The Small Business Specialists
Phone: 13 12 49
A lease for your business premises is vital and is usually central to the goodwill, value and future sale of the business. It is a legally binding contract.
While leases may be complex and difficult to understand, it’s essential that you do understand the terms and conditions before signing or making a commitment.
A lease may be presented as a standard lease but this does not mean that the terms and conditions cannot be changed by negotiation to suit both tenant and landlord. Leases should be tailored to suit circumstances.
Each of these activities can take a lot of time, so it’s important to factor this into your planning and not underestimate how long it will take to properly deal with each stage.
All documents relating to the lease should be obtained and read, including any assignment documents.
Always keep a copy of every document you have signed.
It is strongly recommended that you obtain legal and commercial advice before:
If the conditions of the proposed lease are not acceptable and cannot be negotiated satisfactorily, be prepared to walk away.
View or download the Commercial Tenancy (Retail Shops) Agreements Act 1985 from the website of the State Law Publisher.
In addition to the terms of the lease, many commercial tenancies in Western Australia are regulated by the Commercial Tenancy (Retail Shops) Agreements Act 1985 (the Act). An understanding of this Act is essential.
Under the Act, when a new lease is being considered, a landlord is required to give to the tenant:
These documents should be received before any commitment to the lease. If you are considering the assignment of a lease, obtain from the current tenant a copy of these documents, which he or she should have received from the landlord.
These forms, and more information about them can be found on the Commercial Tenancy and Retail Shops section of the Department of Commerce website.
In most cases, a retail tenancy dispute will first be considered by the Small Business Commissioner. If the matter can’t be resolved through the Small Business Commissioner, it may be referred to the State Administrative Tribunal (SAT) for determination. A small number of types of matters may proceed directly to the SAT.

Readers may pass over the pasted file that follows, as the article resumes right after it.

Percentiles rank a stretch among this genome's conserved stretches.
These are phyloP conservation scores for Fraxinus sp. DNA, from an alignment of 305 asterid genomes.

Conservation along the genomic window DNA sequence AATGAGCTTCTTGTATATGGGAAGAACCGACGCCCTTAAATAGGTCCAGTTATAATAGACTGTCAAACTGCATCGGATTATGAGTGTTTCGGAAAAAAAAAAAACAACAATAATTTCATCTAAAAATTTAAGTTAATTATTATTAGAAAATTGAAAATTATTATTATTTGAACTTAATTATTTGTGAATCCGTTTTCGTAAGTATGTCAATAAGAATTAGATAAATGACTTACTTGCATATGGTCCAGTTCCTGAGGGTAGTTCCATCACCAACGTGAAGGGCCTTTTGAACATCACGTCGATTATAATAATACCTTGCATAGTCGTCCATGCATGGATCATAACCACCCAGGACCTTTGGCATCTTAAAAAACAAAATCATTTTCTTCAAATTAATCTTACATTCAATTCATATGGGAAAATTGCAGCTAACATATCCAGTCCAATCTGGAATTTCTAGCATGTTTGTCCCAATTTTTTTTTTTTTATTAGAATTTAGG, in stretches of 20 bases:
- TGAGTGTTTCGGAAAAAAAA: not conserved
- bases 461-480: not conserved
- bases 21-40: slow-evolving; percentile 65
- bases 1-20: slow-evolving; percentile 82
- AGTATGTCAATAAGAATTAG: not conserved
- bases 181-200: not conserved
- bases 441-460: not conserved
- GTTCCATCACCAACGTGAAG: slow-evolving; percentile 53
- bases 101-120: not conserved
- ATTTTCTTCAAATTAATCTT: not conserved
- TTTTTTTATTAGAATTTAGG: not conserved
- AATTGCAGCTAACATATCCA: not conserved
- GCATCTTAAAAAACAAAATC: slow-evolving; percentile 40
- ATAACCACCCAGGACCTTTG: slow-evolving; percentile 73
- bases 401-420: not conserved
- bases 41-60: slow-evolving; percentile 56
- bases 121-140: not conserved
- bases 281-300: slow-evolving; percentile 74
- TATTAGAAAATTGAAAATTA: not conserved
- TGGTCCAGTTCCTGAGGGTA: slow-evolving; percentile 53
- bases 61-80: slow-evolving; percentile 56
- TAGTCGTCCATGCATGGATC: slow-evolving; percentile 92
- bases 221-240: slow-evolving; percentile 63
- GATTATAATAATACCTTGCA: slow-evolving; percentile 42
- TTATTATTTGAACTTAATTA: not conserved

The Small Business Commissioner has a significant role in the resolution of retail shop lease disputes in Western Australia. The Commissioner’s duties include assisting tenants and landlords to resolve complaints and disputes related to retail tenancies. The Small Business Commissioner can:
The Commissioner provides a range of services to help parties resolve a dispute. These include information, advice and guidance, as well as bringing parties together for the purpose of resolving a dispute informally.
If an agreement can't be reached with a guided resolution, mediation may be offered for a more structured negotiation process in which an independent and impartial mediator assists parties to reach an agreement.
The SAT in Western Australia deals with a broad range of administrative, commercial and personal matters which include commercial and civil
If a lease is subject to the Act, a matter can proceed to the SAT if:
The lodgement fee for an application to the State Administrative Tribunal is currently $70.
Use the State Administrative Tribunal Contact Form
This contact form allows you to send comments about SAT services or make general enquiries. Applications and documents relating to existing applications should be delivered or posted to the Tribunal and not sent by email unless the Executive Officer has given prior approval.
Telephone (08) 9219 3111
State Administrative Tribunal
12 St Georges Terrace Perth
GPO Box U1991
Fax (08) 9325 5099
The Small Business Development Corporation (SBDC) has commercial tenancy specialist advisors to assist landlords and tenants with commercial lease problems and queries.
Call 13 12 49 to speak to one of our specialist advisers, or make an appointment to discuss your business needs. Alternatively, send an email to email@example.com.